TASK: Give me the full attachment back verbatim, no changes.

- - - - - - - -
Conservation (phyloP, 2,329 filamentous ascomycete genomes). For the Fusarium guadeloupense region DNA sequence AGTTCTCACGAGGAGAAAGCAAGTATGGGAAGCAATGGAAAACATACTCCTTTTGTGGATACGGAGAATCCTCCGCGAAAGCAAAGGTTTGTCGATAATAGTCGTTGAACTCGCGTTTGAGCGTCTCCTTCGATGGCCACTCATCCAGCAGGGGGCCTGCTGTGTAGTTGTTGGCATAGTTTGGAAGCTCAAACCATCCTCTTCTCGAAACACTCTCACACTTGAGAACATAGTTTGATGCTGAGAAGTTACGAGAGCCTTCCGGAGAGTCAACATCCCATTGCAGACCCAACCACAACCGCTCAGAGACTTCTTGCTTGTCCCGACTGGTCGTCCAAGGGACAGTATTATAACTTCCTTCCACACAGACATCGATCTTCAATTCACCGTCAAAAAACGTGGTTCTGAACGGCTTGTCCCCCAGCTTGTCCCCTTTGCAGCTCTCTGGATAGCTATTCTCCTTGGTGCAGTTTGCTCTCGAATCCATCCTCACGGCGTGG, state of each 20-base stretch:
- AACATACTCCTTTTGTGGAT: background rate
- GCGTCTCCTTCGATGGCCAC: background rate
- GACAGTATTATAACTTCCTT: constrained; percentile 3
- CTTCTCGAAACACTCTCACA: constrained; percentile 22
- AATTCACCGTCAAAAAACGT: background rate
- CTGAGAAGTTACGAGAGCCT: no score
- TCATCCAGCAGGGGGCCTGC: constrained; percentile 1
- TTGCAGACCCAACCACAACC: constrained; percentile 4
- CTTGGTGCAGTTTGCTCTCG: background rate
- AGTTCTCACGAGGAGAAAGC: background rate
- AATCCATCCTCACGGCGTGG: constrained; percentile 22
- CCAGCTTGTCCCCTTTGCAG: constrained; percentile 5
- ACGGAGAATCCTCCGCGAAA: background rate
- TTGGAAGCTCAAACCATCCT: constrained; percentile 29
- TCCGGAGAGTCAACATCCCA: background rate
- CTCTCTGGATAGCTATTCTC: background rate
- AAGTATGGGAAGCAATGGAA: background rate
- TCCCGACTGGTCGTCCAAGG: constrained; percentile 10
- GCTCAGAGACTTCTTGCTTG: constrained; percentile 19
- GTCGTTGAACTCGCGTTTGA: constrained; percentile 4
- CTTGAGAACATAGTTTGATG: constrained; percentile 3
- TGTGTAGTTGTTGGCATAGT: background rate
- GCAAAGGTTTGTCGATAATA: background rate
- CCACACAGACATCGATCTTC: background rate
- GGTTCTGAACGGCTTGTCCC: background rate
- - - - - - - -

Conservation (phyloP, 2,329 filamentous ascomycete genomes). For the Fusarium guadeloupense region DNA sequence AGTTCTCACGAGGAGAAAGCAAGTATGGGAAGCAATGGAAAACATACTCCTTTTGTGGATACGGAGAATCCTCCGCGAAAGCAAAGGTTTGTCGATAATAGTCGTTGAACTCGCGTTTGAGCGTCTCCTTCGATGGCCACTCATCCAGCAGGGGGCCTGCTGTGTAGTTGTTGGCATAGTTTGGAAGCTCAAACCATCCTCTTCTCGAAACACTCTCACACTTGAGAACATAGTTTGATGCTGAGAAGTTACGAGAGCCTTCCGGAGAGTCAACATCCCATTGCAGACCCAACCACAACCGCTCAGAGACTTCTTGCTTGTCCCGACTGGTCGTCCAAGGGACAGTATTATAACTTCCTTCCACACAGACATCGATCTTCAATTCACCGTCAAAAAACGTGGTTCTGAACGGCTTGTCCCCCAGCTTGTCCCCTTTGCAGCTCTCTGGATAGCTATTCTCCTTGGTGCAGTTTGCTCTCGAATCCATCCTCACGGCGTGG, state of each 20-base stretch:
- AACATACTCCTTTTGTGGAT: background rate
- GCGTCTCCTTCGATGGCCAC: background rate
- GACAGTATTATAACTTCCTT: constrained; percentile 3
- CTTCTCGAAACACTCTCACA: constrained; percentile 22
- AATTCACCGTCAAAAAACGT: background rate
- CTGAGAAGTTACGAGAGCCT: no score
- TCATCCAGCAGGGGGCCTGC: constrained; percentile 1
- TTGCAGACCCAACCACAACC: constrained; percentile 4
- CTTGGTGCAGTTTGCTCTCG: background rate
- AGTTCTCACGAGGAGAAAGC: background rate
- AATCCATCCTCACGGCGTGG: constrained; percentile 22
- CCAGCTTGTCCCCTTTGCAG: constrained; percentile 5
- ACGGAGAATCCTCCGCGAAA: background rate
- TTGGAAGCTCAAACCATCCT: constrained; percentile 29
- TCCGGAGAGTCAACATCCCA: background rate
- CTCTCTGGATAGCTATTCTC: background rate
- AAGTATGGGAAGCAATGGAA: background rate
- TCCCGACTGGTCGTCCAAGG: constrained; percentile 10
- GCTCAGAGACTTCTTGCTTG: constrained; percentile 19
- GTCGTTGAACTCGCGTTTGA: constrained; percentile 4
- CTTGAGAACATAGTTTGATG: constrained; percentile 3
- TGTGTAGTTGTTGGCATAGT: background rate
- GCAAAGGTTTGTCGATAATA: background rate
- CCACACAGACATCGATCTTC: background rate
- GGTTCTGAACGGCTTGTCCC: background rate